We visited the burying ground first thing to study the gravestones. Many of them were from the mid-1700s or even older. We couldn't find the one young woman who was buried in this burial ground and had been accused and hung for being a "witch". However, we very much enjoyed studying the different graves.
We then moved on to The Witch History Museum. We chose this museum because it was supposed to be historically accurate and didn't sensationalize this tragic event in history. It was very well done. The museum started off with a small lecture and them moved through the story of the witch trials while walking past wax displays.
We also visited the Salem Wax Museum, which told all about pirates, maritime history and the witch trials. It was old and a bit outdated, but interesting.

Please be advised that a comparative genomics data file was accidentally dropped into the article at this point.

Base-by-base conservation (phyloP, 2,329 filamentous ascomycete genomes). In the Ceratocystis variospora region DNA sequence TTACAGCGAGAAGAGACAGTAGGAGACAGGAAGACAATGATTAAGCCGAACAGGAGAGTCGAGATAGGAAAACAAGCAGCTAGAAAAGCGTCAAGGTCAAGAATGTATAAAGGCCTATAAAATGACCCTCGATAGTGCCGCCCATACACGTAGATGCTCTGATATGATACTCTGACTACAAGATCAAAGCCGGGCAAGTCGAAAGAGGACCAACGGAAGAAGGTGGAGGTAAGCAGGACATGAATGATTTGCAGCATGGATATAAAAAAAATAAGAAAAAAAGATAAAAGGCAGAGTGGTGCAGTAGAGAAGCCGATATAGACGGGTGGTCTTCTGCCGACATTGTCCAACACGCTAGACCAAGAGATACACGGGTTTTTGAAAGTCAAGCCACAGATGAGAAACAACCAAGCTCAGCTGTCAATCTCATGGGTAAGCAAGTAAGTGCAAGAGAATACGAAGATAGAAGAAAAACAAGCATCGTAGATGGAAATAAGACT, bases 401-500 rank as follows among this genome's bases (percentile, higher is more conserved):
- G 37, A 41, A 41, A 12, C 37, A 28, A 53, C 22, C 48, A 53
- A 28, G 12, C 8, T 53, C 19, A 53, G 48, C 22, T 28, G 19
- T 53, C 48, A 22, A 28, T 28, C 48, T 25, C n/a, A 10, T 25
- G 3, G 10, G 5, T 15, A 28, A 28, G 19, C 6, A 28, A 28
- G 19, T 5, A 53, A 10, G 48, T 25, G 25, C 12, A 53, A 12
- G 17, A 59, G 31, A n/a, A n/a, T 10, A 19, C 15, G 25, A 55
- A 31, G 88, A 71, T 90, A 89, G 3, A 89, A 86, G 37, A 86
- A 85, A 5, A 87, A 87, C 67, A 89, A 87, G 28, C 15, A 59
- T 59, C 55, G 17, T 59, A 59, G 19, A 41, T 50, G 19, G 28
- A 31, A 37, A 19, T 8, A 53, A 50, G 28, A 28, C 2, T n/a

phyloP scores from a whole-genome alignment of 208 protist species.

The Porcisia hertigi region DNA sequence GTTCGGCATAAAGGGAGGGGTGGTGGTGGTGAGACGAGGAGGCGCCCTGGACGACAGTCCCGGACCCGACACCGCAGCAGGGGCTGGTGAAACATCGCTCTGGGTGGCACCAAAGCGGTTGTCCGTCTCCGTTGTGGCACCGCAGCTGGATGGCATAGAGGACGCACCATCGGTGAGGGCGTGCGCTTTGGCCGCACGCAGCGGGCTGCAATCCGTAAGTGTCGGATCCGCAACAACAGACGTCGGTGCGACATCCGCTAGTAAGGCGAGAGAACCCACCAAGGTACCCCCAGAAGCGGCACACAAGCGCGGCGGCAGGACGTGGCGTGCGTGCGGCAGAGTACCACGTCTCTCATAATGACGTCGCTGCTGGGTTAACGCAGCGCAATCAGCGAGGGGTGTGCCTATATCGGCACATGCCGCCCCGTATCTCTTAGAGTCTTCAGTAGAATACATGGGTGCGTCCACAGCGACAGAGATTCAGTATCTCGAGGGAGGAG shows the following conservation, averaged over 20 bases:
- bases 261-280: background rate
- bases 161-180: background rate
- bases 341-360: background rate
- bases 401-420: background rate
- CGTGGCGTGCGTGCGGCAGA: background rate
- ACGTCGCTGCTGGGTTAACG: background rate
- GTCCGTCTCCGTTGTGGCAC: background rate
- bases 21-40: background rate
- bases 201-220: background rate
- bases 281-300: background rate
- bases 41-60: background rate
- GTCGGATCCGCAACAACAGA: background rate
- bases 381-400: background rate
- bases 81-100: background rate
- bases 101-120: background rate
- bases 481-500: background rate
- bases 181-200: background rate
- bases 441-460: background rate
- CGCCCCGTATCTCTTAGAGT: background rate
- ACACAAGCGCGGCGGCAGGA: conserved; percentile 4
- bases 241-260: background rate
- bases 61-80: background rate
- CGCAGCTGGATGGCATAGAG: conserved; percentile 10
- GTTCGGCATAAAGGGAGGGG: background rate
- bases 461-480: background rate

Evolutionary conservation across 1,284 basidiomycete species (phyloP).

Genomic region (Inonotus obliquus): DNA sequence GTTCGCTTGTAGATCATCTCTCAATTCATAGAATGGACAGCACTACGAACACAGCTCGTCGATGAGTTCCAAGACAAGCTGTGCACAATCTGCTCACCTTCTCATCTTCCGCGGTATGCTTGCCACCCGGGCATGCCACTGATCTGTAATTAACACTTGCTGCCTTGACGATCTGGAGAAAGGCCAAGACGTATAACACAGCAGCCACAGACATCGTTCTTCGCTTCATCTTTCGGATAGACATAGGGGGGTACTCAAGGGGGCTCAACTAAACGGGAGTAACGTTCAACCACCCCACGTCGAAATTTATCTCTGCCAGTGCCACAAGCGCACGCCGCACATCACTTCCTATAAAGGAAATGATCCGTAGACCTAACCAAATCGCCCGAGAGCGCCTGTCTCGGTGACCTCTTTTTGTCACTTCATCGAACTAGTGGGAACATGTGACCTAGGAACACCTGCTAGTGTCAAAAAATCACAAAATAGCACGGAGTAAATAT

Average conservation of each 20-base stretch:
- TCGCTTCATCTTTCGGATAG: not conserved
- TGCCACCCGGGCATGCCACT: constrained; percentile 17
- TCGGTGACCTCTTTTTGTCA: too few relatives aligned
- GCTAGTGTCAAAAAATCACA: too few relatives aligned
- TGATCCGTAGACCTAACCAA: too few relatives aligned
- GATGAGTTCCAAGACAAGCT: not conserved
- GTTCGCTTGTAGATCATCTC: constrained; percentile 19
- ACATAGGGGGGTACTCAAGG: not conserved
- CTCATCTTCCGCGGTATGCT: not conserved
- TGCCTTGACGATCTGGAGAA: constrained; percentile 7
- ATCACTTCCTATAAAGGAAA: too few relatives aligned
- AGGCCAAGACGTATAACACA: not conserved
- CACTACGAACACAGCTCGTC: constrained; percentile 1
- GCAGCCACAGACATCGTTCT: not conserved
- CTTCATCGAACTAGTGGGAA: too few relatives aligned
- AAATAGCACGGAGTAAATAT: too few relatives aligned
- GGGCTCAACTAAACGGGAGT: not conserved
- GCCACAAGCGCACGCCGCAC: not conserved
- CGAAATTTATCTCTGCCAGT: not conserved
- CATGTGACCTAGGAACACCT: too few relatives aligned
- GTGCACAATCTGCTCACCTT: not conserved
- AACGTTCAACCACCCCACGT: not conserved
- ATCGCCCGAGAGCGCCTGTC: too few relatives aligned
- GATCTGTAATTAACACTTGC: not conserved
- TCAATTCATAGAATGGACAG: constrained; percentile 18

We saved the best for last. We toured the House of the Seven Gables, made famous by American author Nathaniel Hawthorne's 1851 novel, The House of the Seven Gables. It is a 1668 colonial mansion in Salem, Massachusetts, named for its many gables. Hawthorne was a relative of the family who inherited this home and was entertained in this house. Later, he wrote a novel about it. We all found this tour to be fascinating. I always learn something new when touring a historic home. I learned about the water bucket fire brigade and how each home had their own leather buckets with their street address stamped on them, so that everyone would know who showed up (or didn't show up) to put out a fire. It was a good way of shaming everyone into getting the job done when there was a house fire. The kids loved all the hidden passages and the hidden stairwell in the chimney.
|This bed and its textiles comprised one-third of the family's wealth and was right in a room where they entertained.|
|The door has 500 nails in it to show the wealth of the family. (Nails came from England and were expensive.)|
Leather fire buckets
One more fun picture, just because ~